A Cultural Black Hole: Lost Data

May 22, 2024

dinosaur30a_thumb_thumbThis essay is the work of a dinobaby. Unlike some folks, no smart software improved my native ineptness.

A team in Egypt discovered something mysterious near the pyramids. I assume National Geographic will dispatch photographers. Archeologists will probe. Artifacts will be discovered. How much more is buried under the surface of Giza? People have been digging for centuries, and their efforts are rewarded. But what about the artifacts of the digital age?


Upon opening the secret chamber, the digital construct explains to the archeologist from the future that there is a little problem getting the digital information. Thanks, MSFT Copilot.

My answer is, “Yeah, good luck.” The ephemeral quality of online information means that finding something buried near the pyramid of Djoser is going to be more rewarding than looking for the once findable information about MIC, RAC, and ZPIC on a US government Web site.  The same void exists for quite a bit of human output captured in now-disappeared systems like The Point (Top 5% of the Internet) and millions of other digital constructs.

A survey report conducted by the Pew Research Center highlights link rot. The idea is simple. Click on a link and the indexed or pointed to content cannot be found. “When Online Content Disappears” has a snappy subtitle:

38 percent of Web pages that existed in 2013 are no longer accessible a decade later.

Wait, are national libraries like the Library of Congress supposed to keep “information.” What about the National Archives? What about the Internet Archive (an outfit busy in court)? What about the Google? (That’s the “all” the world’s information, right?) What about Bibliothèque nationale de France with its rich tradition of keeping French information?

News flash. Unlike the fungible objects unearthed in Egypt, data archeologists are going to have to buy old hard drives on eBay, dig through rubbish piles in “recycling” facilities, or scour yard sales for old machines. Then one has to figure out how to get the data. Presumably smart software can filter through the bits looking for useful data. My suggestion? Don’t count on this happening?

Here are several highlights from the Pew Report:

  • Some 38% of webpages that existed in 2013 are not available today, compared with 8% of pages that existed in 2023.
  • Nearly one-in-five tweets are no longer publicly visible on the site just months after being posted.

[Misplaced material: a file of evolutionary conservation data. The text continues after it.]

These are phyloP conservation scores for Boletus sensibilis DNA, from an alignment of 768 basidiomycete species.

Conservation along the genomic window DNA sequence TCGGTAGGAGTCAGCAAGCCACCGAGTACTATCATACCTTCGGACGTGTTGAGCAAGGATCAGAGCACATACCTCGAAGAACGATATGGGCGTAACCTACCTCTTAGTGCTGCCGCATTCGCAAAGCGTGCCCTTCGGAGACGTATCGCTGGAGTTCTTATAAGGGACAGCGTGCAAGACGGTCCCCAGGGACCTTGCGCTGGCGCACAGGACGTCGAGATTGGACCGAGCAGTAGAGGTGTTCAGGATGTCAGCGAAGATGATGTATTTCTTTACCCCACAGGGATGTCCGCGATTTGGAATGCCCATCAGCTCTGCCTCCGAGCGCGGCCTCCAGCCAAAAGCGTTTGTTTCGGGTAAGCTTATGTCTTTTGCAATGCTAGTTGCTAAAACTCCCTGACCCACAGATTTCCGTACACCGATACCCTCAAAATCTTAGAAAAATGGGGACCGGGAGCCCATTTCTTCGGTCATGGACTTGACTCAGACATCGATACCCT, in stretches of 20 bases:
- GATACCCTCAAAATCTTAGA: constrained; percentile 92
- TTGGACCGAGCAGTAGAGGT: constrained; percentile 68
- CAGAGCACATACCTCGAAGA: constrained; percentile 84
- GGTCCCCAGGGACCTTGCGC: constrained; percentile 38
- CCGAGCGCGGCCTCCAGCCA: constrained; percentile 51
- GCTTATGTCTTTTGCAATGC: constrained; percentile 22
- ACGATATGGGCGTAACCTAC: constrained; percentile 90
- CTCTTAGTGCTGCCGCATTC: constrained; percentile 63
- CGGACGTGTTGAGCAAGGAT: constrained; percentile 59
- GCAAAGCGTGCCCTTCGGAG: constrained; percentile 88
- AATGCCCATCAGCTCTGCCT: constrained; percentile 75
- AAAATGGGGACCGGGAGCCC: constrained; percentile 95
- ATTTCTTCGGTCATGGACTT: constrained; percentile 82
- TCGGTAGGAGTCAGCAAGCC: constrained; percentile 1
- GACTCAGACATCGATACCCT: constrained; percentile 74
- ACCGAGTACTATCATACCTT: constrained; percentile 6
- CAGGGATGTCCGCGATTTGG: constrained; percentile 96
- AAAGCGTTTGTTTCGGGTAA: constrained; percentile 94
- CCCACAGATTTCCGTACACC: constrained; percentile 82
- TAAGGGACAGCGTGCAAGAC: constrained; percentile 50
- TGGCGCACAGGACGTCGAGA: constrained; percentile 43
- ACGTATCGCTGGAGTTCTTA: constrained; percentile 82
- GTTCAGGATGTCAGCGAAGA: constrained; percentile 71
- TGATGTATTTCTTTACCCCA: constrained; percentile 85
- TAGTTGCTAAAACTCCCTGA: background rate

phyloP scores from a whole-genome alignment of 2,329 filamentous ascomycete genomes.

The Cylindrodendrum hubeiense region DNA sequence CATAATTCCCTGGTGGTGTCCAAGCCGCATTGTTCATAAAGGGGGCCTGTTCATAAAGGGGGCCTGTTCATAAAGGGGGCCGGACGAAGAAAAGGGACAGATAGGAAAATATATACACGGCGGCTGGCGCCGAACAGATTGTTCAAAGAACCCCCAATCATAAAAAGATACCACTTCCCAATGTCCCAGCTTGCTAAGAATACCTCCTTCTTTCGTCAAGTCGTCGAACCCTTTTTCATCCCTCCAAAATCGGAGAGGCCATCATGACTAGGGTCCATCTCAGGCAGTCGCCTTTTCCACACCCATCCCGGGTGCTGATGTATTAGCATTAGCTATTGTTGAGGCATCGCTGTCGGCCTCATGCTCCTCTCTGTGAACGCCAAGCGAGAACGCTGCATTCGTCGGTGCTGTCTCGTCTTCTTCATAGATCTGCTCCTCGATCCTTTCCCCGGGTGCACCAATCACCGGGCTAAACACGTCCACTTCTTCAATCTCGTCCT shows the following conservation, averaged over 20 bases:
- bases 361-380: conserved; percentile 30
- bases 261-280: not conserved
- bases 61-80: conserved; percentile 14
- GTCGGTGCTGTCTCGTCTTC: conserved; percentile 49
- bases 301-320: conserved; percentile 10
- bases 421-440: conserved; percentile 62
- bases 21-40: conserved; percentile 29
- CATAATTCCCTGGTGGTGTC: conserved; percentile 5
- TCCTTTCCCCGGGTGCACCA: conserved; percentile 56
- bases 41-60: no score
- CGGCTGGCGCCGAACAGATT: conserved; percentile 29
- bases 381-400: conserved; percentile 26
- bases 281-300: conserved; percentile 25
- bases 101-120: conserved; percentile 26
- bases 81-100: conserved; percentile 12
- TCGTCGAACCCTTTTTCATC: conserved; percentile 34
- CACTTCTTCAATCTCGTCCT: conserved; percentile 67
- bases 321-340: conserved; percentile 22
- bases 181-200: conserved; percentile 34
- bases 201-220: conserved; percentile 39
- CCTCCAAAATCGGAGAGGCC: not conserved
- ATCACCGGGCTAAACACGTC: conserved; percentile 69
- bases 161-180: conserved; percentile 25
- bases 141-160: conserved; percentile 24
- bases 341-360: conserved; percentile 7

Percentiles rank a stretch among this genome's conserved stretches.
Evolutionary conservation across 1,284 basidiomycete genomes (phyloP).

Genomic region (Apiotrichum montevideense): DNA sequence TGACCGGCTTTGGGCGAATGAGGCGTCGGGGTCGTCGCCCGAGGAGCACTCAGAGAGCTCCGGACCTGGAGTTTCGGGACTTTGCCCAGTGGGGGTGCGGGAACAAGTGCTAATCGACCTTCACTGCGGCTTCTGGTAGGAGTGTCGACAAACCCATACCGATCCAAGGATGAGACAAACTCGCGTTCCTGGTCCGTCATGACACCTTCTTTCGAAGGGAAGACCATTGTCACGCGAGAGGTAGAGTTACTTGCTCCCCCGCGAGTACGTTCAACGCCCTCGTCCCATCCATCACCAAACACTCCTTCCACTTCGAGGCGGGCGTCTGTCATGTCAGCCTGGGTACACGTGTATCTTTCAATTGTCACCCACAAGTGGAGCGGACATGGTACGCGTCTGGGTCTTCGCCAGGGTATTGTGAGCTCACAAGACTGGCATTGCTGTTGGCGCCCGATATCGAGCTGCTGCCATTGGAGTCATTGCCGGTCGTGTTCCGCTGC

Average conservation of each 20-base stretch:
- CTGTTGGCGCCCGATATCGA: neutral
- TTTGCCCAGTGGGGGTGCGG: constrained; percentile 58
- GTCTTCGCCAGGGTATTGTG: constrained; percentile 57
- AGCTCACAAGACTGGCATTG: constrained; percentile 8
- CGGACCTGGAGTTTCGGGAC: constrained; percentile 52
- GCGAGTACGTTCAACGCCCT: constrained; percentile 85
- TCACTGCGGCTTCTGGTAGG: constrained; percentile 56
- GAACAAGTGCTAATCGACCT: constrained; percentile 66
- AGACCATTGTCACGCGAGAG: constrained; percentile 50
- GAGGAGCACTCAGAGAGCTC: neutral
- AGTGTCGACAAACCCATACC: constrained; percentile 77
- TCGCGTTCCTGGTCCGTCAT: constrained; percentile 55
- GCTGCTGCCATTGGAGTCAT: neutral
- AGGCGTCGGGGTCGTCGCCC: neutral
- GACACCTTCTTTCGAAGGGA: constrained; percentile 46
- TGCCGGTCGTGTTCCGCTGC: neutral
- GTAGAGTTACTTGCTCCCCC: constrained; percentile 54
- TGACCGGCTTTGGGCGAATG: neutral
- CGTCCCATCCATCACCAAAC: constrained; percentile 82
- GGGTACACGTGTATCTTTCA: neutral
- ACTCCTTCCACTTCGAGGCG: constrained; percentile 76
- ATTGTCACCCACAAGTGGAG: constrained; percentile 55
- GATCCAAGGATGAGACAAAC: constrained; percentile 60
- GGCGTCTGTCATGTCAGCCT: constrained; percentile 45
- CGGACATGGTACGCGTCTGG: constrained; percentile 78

• 21% of all the government webpages we examined contained at least one broken link… Across every level of government we looked at, there were broken links on at least 14% of pages; city government pages had the highest rates of broken links.

The report presents a picture of lost data. Trying to locate these missing data will be less fruitful than digging in the sands of Egypt.

The word “rot” is associated with decay. The concept of “link rot” complements the business practices of government agencies and organizations once gathering, preserving, and organizing data. Are libraries at fault? Are regulators the problem? Are the content creators the culprits?

Sure, but the issue is that as the euphoria and reality of digital information slosh like water in a swimming pool during an earthquake, no one knows what to do. Therefore, nothing is done until knee jerk reflexes cause something to take place. In the end, no comprehensive collection plan is in place for the type of information examined by the Pew folks.

From my vantage point, online and digital information are significant features of life today. Like goldfish in a bowl, we are not able to capture the outputs of the digital age. We don’t understand the datasphere, my term for the environment in which much activity exists.

The report does not address the question, “So what?”

That’s part of the reason future data archeologists will struggle. The rush of zeros and ones has undermined information itself. If ignorance of these data create bliss, one might say, “Hello, Happy.”

Stephen E Arnold, May 22, 2023


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